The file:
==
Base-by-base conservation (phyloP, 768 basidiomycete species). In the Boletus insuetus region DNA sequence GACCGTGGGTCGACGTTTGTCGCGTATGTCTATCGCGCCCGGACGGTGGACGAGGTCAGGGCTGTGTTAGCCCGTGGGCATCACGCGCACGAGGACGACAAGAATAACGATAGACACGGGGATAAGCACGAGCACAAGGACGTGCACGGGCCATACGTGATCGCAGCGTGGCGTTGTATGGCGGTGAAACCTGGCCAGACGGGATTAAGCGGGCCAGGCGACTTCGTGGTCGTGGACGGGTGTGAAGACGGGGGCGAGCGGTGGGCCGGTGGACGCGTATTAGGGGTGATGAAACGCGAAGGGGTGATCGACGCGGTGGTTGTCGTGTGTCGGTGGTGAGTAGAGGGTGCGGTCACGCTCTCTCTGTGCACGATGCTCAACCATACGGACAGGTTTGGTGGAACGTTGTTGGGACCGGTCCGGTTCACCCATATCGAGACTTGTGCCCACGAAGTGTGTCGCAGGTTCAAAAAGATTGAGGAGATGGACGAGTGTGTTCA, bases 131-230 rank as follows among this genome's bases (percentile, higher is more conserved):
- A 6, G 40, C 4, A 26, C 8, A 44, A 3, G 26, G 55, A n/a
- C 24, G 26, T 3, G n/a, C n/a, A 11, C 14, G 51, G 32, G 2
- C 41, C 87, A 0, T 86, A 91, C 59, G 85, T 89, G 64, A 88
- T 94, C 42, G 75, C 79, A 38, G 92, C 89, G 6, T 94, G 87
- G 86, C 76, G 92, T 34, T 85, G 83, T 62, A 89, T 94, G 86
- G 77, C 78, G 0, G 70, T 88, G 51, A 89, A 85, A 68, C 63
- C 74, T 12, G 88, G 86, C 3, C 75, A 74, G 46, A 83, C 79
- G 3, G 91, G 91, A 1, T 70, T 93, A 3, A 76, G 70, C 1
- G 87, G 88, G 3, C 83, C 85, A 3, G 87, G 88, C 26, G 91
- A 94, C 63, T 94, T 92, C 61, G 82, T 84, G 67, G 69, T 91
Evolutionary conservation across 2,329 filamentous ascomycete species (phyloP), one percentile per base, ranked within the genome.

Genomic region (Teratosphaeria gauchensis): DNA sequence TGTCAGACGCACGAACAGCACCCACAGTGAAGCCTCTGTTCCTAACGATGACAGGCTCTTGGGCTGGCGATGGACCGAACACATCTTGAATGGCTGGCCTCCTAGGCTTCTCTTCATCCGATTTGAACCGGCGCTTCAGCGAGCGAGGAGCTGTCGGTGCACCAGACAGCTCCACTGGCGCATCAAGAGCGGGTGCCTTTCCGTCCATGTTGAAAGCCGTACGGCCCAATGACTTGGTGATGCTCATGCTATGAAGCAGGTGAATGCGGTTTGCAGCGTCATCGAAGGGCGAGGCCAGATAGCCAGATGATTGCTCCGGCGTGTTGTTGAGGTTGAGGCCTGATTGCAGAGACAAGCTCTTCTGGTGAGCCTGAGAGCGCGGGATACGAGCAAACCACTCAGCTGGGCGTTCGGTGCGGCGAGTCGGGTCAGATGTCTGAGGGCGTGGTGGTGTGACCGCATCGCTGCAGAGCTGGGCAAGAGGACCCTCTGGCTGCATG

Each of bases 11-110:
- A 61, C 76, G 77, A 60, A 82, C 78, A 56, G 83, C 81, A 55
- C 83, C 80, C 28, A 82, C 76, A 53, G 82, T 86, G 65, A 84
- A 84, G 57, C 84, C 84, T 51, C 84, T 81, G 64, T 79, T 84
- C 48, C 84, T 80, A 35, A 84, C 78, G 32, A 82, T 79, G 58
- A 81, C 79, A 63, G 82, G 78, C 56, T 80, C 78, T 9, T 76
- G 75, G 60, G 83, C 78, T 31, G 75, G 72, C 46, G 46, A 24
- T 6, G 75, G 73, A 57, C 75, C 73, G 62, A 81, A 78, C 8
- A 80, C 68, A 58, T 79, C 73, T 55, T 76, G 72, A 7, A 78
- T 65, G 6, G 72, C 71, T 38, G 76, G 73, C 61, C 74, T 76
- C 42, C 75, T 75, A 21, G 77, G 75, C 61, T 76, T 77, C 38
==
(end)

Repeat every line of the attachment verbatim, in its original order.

Base-by-base conservation (phyloP, 768 basidiomycete species). In the Boletus insuetus region DNA sequence GACCGTGGGTCGACGTTTGTCGCGTATGTCTATCGCGCCCGGACGGTGGACGAGGTCAGGGCTGTGTTAGCCCGTGGGCATCACGCGCACGAGGACGACAAGAATAACGATAGACACGGGGATAAGCACGAGCACAAGGACGTGCACGGGCCATACGTGATCGCAGCGTGGCGTTGTATGGCGGTGAAACCTGGCCAGACGGGATTAAGCGGGCCAGGCGACTTCGTGGTCGTGGACGGGTGTGAAGACGGGGGCGAGCGGTGGGCCGGTGGACGCGTATTAGGGGTGATGAAACGCGAAGGGGTGATCGACGCGGTGGTTGTCGTGTGTCGGTGGTGAGTAGAGGGTGCGGTCACGCTCTCTCTGTGCACGATGCTCAACCATACGGACAGGTTTGGTGGAACGTTGTTGGGACCGGTCCGGTTCACCCATATCGAGACTTGTGCCCACGAAGTGTGTCGCAGGTTCAAAAAGATTGAGGAGATGGACGAGTGTGTTCA, bases 131-230 rank as follows among this genome's bases (percentile, higher is more conserved):
- A 6, G 40, C 4, A 26, C 8, A 44, A 3, G 26, G 55, A n/a
- C 24, G 26, T 3, G n/a, C n/a, A 11, C 14, G 51, G 32, G 2
- C 41, C 87, A 0, T 86, A 91, C 59, G 85, T 89, G 64, A 88
- T 94, C 42, G 75, C 79, A 38, G 92, C 89, G 6, T 94, G 87
- G 86, C 76, G 92, T 34, T 85, G 83, T 62, A 89, T 94, G 86
- G 77, C 78, G 0, G 70, T 88, G 51, A 89, A 85, A 68, C 63
- C 74, T 12, G 88, G 86, C 3, C 75, A 74, G 46, A 83, C 79
- G 3, G 91, G 91, A 1, T 70, T 93, A 3, A 76, G 70, C 1
- G 87, G 88, G 3, C 83, C 85, A 3, G 87, G 88, C 26, G 91
- A 94, C 63, T 94, T 92, C 61, G 82, T 84, G 67, G 69, T 91
Evolutionary conservation across 2,329 filamentous ascomycete species (phyloP), one percentile per base, ranked within the genome.

Genomic region (Teratosphaeria gauchensis): DNA sequence TGTCAGACGCACGAACAGCACCCACAGTGAAGCCTCTGTTCCTAACGATGACAGGCTCTTGGGCTGGCGATGGACCGAACACATCTTGAATGGCTGGCCTCCTAGGCTTCTCTTCATCCGATTTGAACCGGCGCTTCAGCGAGCGAGGAGCTGTCGGTGCACCAGACAGCTCCACTGGCGCATCAAGAGCGGGTGCCTTTCCGTCCATGTTGAAAGCCGTACGGCCCAATGACTTGGTGATGCTCATGCTATGAAGCAGGTGAATGCGGTTTGCAGCGTCATCGAAGGGCGAGGCCAGATAGCCAGATGATTGCTCCGGCGTGTTGTTGAGGTTGAGGCCTGATTGCAGAGACAAGCTCTTCTGGTGAGCCTGAGAGCGCGGGATACGAGCAAACCACTCAGCTGGGCGTTCGGTGCGGCGAGTCGGGTCAGATGTCTGAGGGCGTGGTGGTGTGACCGCATCGCTGCAGAGCTGGGCAAGAGGACCCTCTGGCTGCATG

Each of bases 11-110:
- A 61, C 76, G 77, A 60, A 82, C 78, A 56, G 83, C 81, A 55
- C 83, C 80, C 28, A 82, C 76, A 53, G 82, T 86, G 65, A 84
- A 84, G 57, C 84, C 84, T 51, C 84, T 81, G 64, T 79, T 84
- C 48, C 84, T 80, A 35, A 84, C 78, G 32, A 82, T 79, G 58
- A 81, C 79, A 63, G 82, G 78, C 56, T 80, C 78, T 9, T 76
- G 75, G 60, G 83, C 78, T 31, G 75, G 72, C 46, G 46, A 24
- T 6, G 75, G 73, A 57, C 75, C 73, G 62, A 81, A 78, C 8
- A 80, C 68, A 58, T 79, C 73, T 55, T 76, G 72, A 7, A 78
- T 65, G 6, G 72, C 71, T 38, G 76, G 73, C 61, C 74, T 76
- C 42, C 75, T 75, A 21, G 77, G 75, C 61, T 76, T 77, C 38